Lewis, C.S. 1962. The problem of pain. NY: Macmillan Publishing Co., Inc.

Chapter 10 of this book is on “Heaven” (chapter 8 was on “hell” and there is also a chapter on “Animal Pain” (9).

Lewis notes that “a book on suffering which says nothing of heaven, is leaving out almost the whole of one side of the account” (148). The joys of heaven outweigh the sufferings of earth and “Your place in heaven will seem t obey made for you and you alone, because you were made for it—made for it stitch by stitch as a glove is made for a hand” (152). One of the things that is different than our life here on earth is that in heaven there is no ownership (154). “Heaven is a city, and a Body, because the blessed remain eternally different: a society, because each has something to tell the others…” (155).

Additional Random Thoughts: Heaven and Rewards

My thoughts for this study started out with the question, “How many heavens are there?” but it soon diverged quite widely (and wildly) into the matter of what heaven will be like for us and if we will be rewarded for the work we do while here on earth.

We probably all like stories of heaven and there are innumerable books and movies about it. Two more recent and popular books have pursued the theme of someone who has actually seen heaven and came back to earth: 1) Heaven is for real: A little boy’s astounding story of his trip to heaven and back (HIFAR Ministries, 2010) and 2) The boy who came back from heaven: A remarkable account of miracles, angels, and life beyond this world (Tyndale, 2010). Books like this sell, but both books turn out to be false and we should not be surprised.[1] Heaven is not transparent until we are resurrected and in God’s presence.

For example, although Paul mentions three heavens, he doesn’t tell us much about them. He doesn’t even know for sure if he was having a dream or actually space-travelled to the 3rd heaven. Here is what he said:

1I must go on boasting. Although there is nothing to be gained, I will go on to visions and revelations from the Lord. 2I know a man in Christ who fourteen years ago was caught up to the third heaven. Whether it was in the body or out of the body I do not know—God knows. 3And I know that this man—whether in the body or apart from the body I do not know, but God knows—4was caught up to paradise and heard inexpressible things, things that no one is permitted to tell. (2 Corinthians 12.1-4)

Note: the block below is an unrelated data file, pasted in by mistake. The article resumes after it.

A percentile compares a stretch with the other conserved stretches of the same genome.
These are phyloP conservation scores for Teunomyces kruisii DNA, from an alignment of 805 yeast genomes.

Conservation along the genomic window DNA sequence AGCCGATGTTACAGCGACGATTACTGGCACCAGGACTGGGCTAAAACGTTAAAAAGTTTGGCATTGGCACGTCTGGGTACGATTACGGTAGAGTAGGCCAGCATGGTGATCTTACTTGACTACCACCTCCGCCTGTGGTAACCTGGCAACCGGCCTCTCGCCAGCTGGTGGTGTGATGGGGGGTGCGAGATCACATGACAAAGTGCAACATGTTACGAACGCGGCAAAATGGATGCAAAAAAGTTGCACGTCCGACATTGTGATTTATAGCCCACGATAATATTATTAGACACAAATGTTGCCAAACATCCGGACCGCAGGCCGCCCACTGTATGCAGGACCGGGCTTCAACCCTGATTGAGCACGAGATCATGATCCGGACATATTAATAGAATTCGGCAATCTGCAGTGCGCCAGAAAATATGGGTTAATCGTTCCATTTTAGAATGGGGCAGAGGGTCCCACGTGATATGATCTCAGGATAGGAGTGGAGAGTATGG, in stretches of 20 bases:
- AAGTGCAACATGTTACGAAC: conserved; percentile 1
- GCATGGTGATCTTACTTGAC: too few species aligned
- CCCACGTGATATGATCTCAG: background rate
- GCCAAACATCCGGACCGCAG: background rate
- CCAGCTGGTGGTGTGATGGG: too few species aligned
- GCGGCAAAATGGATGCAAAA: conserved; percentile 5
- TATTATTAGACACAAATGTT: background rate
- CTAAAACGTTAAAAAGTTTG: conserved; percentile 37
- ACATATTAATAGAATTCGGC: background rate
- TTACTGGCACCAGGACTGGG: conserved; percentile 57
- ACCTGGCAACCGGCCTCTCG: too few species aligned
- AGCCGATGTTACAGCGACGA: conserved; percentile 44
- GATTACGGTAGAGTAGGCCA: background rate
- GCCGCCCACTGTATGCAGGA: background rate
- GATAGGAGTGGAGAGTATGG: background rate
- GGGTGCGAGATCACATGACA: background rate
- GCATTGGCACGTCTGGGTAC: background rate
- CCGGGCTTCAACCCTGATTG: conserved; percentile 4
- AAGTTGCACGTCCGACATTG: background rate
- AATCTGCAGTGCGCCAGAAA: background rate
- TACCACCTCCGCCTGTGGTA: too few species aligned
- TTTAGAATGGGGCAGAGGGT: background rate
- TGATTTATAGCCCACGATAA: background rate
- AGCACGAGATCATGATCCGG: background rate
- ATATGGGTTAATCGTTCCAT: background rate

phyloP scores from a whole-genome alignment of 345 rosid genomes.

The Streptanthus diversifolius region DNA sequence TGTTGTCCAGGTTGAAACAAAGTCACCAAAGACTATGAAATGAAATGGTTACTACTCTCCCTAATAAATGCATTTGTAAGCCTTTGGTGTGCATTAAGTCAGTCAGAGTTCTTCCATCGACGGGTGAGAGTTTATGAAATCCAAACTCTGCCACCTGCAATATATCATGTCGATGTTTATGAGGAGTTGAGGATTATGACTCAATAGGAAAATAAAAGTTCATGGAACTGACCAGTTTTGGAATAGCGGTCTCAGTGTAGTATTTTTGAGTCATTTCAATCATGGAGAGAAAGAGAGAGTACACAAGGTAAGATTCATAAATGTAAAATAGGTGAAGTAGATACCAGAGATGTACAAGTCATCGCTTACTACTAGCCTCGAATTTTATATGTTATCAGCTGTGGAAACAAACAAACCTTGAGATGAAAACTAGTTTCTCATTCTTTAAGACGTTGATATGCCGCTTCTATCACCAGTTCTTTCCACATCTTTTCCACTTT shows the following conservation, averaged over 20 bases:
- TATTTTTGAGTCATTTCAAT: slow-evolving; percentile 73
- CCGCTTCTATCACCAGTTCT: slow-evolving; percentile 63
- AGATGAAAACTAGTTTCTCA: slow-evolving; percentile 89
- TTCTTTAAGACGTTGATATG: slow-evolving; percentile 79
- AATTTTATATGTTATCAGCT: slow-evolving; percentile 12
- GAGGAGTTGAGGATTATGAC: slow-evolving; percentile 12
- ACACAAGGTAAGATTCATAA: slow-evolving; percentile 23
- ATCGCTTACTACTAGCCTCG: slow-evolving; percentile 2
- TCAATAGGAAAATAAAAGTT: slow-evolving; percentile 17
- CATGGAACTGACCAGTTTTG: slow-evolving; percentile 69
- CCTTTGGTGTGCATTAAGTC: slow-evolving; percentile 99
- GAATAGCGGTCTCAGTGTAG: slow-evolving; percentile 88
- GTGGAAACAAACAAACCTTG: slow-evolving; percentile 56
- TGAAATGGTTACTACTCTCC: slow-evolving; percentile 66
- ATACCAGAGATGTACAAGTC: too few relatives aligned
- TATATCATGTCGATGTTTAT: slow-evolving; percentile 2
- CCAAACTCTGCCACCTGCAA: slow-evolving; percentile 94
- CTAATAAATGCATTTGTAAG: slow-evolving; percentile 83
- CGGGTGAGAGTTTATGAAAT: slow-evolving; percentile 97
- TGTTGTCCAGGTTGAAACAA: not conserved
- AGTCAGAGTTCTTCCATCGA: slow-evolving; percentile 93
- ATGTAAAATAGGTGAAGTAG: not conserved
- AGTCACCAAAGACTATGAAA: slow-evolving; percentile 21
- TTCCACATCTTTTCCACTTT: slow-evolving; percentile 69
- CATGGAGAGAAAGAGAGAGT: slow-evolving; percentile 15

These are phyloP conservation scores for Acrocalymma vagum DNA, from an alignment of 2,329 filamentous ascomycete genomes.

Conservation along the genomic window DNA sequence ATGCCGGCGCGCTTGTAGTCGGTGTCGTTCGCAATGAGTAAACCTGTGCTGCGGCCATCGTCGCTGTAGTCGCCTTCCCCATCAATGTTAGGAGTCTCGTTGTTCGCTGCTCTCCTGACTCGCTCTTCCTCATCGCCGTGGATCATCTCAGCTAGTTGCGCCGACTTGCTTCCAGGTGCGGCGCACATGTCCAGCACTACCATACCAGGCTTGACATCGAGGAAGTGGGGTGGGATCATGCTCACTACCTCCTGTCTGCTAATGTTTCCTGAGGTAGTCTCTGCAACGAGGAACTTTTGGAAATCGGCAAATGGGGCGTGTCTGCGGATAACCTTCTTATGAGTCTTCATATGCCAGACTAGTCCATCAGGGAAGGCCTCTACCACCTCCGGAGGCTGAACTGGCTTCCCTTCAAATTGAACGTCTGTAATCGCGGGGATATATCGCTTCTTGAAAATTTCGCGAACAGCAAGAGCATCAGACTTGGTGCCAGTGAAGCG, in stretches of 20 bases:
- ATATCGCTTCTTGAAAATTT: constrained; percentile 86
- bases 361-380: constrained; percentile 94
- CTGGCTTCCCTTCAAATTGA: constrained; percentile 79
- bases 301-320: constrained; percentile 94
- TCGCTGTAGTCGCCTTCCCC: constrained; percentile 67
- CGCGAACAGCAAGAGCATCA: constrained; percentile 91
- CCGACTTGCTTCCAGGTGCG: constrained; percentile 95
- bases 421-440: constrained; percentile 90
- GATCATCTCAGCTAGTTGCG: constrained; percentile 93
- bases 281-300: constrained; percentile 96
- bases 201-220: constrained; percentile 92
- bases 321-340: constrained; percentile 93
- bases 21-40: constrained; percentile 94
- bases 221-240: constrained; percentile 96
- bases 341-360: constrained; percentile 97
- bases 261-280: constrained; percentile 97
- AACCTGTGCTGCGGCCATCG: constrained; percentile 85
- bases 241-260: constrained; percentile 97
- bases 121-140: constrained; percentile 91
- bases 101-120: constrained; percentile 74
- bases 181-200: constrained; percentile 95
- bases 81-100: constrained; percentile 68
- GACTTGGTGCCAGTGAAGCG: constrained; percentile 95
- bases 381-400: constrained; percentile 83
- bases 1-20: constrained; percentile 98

Paul speaks about this man in the third person out of humility, but it is clearly himself who had this vision or revelation. It took him fourteen years to tell anyone about it although he must have thought about it many times. Why did he wait so long and why tell the Corinthians, of all people?

Fourteen years before this vision would be about A.D. 41-43 and this would have been during his second visit to Jerusalem (Acts 22.17). He had a “trance” at that time, in which he heard the Lord command him to leave Jerusalem and go to the Gentiles. From the very beginning of Paul’s ministry it wasn’t unusual for God to speak to him in a special way and it was apparently at this time that he saw the vision of the 3rd heaven and paradise.

What were the “inexpressible things” that he could not reveal and why couldn’t he give us just a hint as to what that heaven contained? Apparently, they were so unusual that no one would have believed him.

We think that Paul must have gone to the third heaven in a spiritual “body” or sense. If he had gone physically, his absence would have been noticed by others. Paul was always with people and had close associates, for example, Peter, Barnabas, Timothy and Titus, so it is unlikely that he was absent physically.

But Paul is even more mysterious about his experience. He relates it to being in “Paradise.” So is Paradise the 3rd heaven or a different layer of heaven? We remember that Jesus said to the believing thief on the cross “today you shall be with me in Paradise,” indicating either that it was a quick journey for Jesus or that “today” did not refer to the present time.

We know from Acts 16-11 that after the resurrection Jesus was taken up into heaven and the apostles saw it happen. Paul reminds us in Ephesians 4.10 that “He who descended is the very one who ascended higher than all the heavens, in order to fill the whole universe.” It is clear that Paul is telling us something higher than the heavens exists, mainly the realm of God that covers “the whole universe.”